Experiences of women professionals working in Bahrain has highlighted the complexity of gender and Human Resource Management (HRM) processes within the Middle East. The lack of concern for equal opportunity organizational development, limited provisions for women’s professional training, combined with patriarchal and religious gender codes provide difficult terrain for both women themselves and Human Resources strategists to navigate. There is no simple relationship that can be discerned between such complex social processes as Human Resources Management and the gendered nature of workplace relations.
Explaining gendered management practices is complex enough in secular economies; yet positioning of gender in Human Resource Management and equality in Islamic countries pose even more challenges for scholars and practitioners. The evidence in published papers reaffirmed that HRM systems in the Middle East are premised on high trust relationships, and the execution of functional oriented Human Resources Management practice is based on personal contacts and connections rather than formal procedures. Significantly, however, the evidence revealed that personalized, rather than the procedural nature of HRM dynamics has gendered effects, most notably through cultural practices that encourage women to fulfill their family role. The gendered structuring of training modules, and consequently career paths, created limitations for women in this study. Notably, the absence of family and work policies is premised on the prevailing social view about women’s chief responsibility as the caretaker of children and family. As a number of women themselves articulated, it is not Islam that creates limitations and prohibits choice but it is the “men’s interpretations”. These social dynamics pose challenges for Human Resources Management strategists and in the following we address areas of potential employment reform.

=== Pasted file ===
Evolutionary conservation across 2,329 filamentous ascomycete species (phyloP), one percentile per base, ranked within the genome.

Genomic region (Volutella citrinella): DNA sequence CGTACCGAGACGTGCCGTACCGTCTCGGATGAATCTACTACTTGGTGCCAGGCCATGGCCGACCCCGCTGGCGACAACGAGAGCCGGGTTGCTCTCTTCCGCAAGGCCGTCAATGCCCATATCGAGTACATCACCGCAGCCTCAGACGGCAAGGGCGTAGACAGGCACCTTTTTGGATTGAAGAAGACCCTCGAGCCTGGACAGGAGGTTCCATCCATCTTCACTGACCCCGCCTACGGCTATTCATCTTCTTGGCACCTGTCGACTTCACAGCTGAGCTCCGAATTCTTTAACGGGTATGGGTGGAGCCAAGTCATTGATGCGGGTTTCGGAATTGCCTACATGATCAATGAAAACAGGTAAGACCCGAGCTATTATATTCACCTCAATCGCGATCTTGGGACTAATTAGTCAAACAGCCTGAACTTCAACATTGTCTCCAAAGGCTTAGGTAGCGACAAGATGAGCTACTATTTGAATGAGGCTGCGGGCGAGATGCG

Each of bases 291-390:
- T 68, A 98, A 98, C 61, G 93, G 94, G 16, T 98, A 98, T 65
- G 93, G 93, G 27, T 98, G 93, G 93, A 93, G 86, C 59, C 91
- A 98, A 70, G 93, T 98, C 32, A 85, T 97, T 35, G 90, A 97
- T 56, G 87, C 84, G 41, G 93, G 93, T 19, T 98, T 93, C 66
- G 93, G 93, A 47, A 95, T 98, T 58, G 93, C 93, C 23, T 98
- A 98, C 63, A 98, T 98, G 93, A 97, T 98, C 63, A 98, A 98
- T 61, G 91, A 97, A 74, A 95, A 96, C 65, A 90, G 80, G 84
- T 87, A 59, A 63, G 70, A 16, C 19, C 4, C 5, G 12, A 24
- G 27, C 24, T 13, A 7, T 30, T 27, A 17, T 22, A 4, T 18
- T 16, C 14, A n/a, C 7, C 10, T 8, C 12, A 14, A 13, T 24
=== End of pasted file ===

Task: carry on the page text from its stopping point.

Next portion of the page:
The most cited HR development area was increased professional training and support for women. The multi-skill leadership demands in International Human Resources Management require that the talents of all employees are nurtured and developed. Training programmes that targeted women in the 1980s (for example in UK) succeeded in raising skills and opportunities for women in public sector appointments and a similar programme in Bahrain would likely yield similar benefits. At the national level, several Gulf states (including Oman and UAE) have introduced women’s empowerment programmes (encompassing inter alia: credit counselling and business planning) reflecting the recognition and importance of entrepreneurship for women’s employment according to World Bank. We are glad to have Bahrain Women Association for Human Development, and we hope that there activities and achievements to grow and influence every single organization in the Kingdom.
By Dr.Jassim Haji